Fresh statistics from the California Field Office estimate 1.5 billion meat pounds, up nine per cent from this year’s crop to date of 1.38 billion pounds. California is the main supplying region for almonds.
In 2007 shelled almonds - increasingly heralded for their cholesterol-free and low saturated fat status - pulled in prices of $1.87 a pound (€1.19).
And indeed the 2007 prices, stable on a booming crop, offered some relief to the food industry, that in 2004 and 2005, impacted by a hit on Spanish supplies, paid some $2.21(€1.41) and $2.81(€1.71) respectively per pound.
Brought to California by Spanish explorers, by 2000 the area became the world’s leading supplier of almonds. The US is the largest market for the Californian almonds, however nearly two-thirds of production is exported to over 90 countries abroad.
And favoured for use in confectionery products, Germany and Spain represent two of the biggest markets, mostly exported as shelled almonds, for California.
According to the US Department of Agriculture, globally, as per capita income rises in developing countries, market conditions for almonds become more favourable since countries enjoying greater prosperity can opt to introduce almonds into snacking and confectionery formulations.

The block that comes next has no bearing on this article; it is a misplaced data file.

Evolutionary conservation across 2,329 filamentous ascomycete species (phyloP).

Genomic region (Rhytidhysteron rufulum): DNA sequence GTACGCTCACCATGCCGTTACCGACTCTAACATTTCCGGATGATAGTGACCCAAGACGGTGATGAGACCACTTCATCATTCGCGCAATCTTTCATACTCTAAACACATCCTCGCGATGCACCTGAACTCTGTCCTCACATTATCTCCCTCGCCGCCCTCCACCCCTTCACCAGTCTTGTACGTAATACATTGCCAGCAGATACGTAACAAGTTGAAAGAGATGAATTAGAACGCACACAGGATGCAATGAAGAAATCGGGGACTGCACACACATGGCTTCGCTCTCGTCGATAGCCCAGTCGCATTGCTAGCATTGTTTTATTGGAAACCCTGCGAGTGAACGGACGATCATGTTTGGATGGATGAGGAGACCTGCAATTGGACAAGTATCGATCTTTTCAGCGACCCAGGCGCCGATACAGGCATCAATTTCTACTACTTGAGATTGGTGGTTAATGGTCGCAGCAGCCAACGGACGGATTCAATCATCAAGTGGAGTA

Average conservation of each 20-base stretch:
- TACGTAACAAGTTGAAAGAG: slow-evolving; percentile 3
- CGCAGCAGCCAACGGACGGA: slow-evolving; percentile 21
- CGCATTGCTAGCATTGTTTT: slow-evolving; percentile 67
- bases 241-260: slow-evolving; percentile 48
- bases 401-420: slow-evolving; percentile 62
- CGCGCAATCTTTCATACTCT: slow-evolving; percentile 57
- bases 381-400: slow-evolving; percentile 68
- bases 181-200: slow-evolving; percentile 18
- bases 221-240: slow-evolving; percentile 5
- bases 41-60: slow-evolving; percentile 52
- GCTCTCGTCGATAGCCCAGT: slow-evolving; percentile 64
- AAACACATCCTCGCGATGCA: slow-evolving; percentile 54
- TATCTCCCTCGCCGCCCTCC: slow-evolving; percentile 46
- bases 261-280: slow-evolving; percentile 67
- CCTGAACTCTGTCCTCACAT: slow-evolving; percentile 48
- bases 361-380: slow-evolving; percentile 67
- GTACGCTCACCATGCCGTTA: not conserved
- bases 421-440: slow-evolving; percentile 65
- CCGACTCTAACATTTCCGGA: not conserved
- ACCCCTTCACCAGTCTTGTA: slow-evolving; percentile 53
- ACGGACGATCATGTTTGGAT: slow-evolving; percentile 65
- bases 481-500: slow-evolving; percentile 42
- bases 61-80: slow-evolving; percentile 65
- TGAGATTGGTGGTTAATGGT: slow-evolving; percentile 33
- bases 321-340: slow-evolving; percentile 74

India has emerged as one of the fastest growing markets for in-shell almonds, that with cheaper labour costs, shells and processes the nut ingredient for domestic use in food applications.
In the US, the majority of almonds are consumed as ingredients in manufactured goods, including cereals, snacks, confections and desserts, with remaining consumption coming from snacking.
And when prices dip, almonds are an increasingly attractive option for food makers compared to competing nuts that may demand higher prices.
Following soaring prices of 2003, 2004 and 2005 that saw almonds reaching $8,400 (€5,384) a tonne, in an effort to control supplies and stabilise prices, the almond marketing order established the almond reserve.
In years where large almond crops are expected to significantly depress prices, the almond reserve can require a percentage of almonds be withheld from handling and diverted to low paying secondary outlets.
Currently, attracted by their healthy Vitamin E, mono-saturated fat status, almonds - pitched at the premium end of the nut market - are enjoying a favourable profile in the eyes of the nutritionally-aware consumer.
Recent research from market analysts Mintel shows consumers are increasingly turning to seeds, dried fruit and nuts to fill the gap between mealtimes, pushing sales of those snacks to the £0.5bn (€0.7bn) mark, with 50 per cent growth in the category since 2001.
Sales of luxury nuts - Brazil nuts, walnuts or almonds - have almost doubled in five years to £189m (€281.82m) and, in 2005, overtook peanut sales.
The popularity of high-fat peanuts have waned in recent years on the back of increased concerns over peanut allergies, and anti-obesity campaigns that seek to slash fat from consumer diets.